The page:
The ABA’s Commission on the Future of Legal Services has been meeting for the past two years to discuss how to improve the delivery of legal services and increase access to those services. Back in April of this year, they asked for comments about whether there needed to be a regulatory structure for those types of legal services that are currently unregulated, which includes much of legal technology. They also solicited comments as to whether non-lawyers should remain barred from firm ownership.
All of these discussions were leading up to the ABA’s formal report on the future of legal services in the United States, which came out a few days ago. Here are some key findings:
- The access to justice gap remains enormous. Legal aid organizations are overtaxed, pro bono representation can’t meet the need, and other initiatives have fallen far short.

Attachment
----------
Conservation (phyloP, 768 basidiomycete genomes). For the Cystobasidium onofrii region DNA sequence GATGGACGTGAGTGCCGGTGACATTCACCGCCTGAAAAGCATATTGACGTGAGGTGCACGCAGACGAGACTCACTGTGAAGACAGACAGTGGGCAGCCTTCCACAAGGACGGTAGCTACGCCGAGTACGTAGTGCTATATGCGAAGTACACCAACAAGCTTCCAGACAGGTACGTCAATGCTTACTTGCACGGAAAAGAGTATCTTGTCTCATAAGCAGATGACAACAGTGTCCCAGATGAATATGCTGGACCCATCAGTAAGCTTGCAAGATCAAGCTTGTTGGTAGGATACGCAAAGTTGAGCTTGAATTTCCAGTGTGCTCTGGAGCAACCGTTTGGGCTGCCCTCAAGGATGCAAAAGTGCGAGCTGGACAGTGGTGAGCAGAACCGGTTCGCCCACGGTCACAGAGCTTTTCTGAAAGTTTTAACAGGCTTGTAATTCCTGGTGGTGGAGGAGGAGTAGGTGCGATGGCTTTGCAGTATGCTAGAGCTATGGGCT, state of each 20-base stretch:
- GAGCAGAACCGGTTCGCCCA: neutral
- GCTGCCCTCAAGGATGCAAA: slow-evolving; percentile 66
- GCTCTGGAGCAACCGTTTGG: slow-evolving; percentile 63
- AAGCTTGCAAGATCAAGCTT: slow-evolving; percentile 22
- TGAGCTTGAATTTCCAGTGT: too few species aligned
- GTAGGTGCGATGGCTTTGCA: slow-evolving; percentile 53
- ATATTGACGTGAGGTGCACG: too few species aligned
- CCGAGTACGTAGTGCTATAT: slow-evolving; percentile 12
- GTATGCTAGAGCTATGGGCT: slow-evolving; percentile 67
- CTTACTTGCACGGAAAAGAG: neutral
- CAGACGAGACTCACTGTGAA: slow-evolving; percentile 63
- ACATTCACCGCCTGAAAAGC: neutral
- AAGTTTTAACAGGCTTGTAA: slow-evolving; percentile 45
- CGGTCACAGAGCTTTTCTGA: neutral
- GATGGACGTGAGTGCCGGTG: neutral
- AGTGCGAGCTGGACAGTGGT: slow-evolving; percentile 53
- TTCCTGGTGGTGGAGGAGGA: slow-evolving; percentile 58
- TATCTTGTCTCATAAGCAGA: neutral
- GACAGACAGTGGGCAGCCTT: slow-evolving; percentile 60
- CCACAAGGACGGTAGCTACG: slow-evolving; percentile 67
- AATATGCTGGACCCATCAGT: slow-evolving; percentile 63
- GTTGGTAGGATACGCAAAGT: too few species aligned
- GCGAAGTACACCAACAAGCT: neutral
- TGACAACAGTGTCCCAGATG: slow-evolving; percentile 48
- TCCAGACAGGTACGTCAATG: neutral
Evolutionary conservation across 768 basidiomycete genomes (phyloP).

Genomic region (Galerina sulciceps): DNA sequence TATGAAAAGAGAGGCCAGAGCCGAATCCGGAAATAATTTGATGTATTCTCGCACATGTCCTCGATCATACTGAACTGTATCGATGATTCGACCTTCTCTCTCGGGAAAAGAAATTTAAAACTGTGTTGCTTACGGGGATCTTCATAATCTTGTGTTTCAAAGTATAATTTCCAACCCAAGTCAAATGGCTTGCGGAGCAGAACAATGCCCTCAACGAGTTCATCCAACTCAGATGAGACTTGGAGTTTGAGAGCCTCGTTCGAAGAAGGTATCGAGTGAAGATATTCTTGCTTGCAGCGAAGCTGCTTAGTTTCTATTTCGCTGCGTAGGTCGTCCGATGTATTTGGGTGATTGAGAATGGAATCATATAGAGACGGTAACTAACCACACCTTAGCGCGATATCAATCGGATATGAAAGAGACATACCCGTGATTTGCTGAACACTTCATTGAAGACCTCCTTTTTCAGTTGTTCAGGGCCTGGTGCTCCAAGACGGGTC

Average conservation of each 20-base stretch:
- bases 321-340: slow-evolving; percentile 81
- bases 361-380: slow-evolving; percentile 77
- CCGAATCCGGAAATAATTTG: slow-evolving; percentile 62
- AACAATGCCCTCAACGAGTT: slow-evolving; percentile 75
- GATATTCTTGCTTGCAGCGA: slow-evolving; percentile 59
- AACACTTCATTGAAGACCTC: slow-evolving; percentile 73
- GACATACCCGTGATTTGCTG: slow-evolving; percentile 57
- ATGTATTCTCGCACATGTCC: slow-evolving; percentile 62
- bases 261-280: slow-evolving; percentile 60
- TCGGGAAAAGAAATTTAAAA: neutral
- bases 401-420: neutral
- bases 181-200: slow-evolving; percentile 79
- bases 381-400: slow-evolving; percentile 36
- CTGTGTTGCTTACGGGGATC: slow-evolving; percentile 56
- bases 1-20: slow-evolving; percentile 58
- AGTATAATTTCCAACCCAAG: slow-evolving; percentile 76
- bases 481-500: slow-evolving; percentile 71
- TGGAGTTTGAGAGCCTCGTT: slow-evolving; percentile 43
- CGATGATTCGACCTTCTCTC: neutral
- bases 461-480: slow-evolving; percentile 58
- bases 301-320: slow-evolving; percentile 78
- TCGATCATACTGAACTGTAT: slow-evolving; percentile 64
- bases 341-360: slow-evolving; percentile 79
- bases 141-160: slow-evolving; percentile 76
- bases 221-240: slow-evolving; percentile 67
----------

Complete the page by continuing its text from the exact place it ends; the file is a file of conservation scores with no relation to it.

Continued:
- People don’t obtain lawyers both because they cannot afford them and because they don’t know enough to know when their problems require legal representation.
- Many new lawyers are un- or under-employed, even though there is a substantial need for legal services that is unmet.
- Many different organizations are experimenting with technology to provide innovative ways to deliver legal services, but the legal profession is highly resistant to change.
- Bias—in both its explicit and implicit forms—plagues the profession and impedes justice.
- Court systems are inadequately funded.
- Unbundling of legal services can benefit courts, lawyers, and clients.
In the coming days, I’ll dig into the specific recommendations of the report. The Commission didn’t pull any punches, and the recommendations are sweeping and will require a commitment to both increased innovation and funding. Some recommendations are sure to be controversial, but all of them are worth thinking about.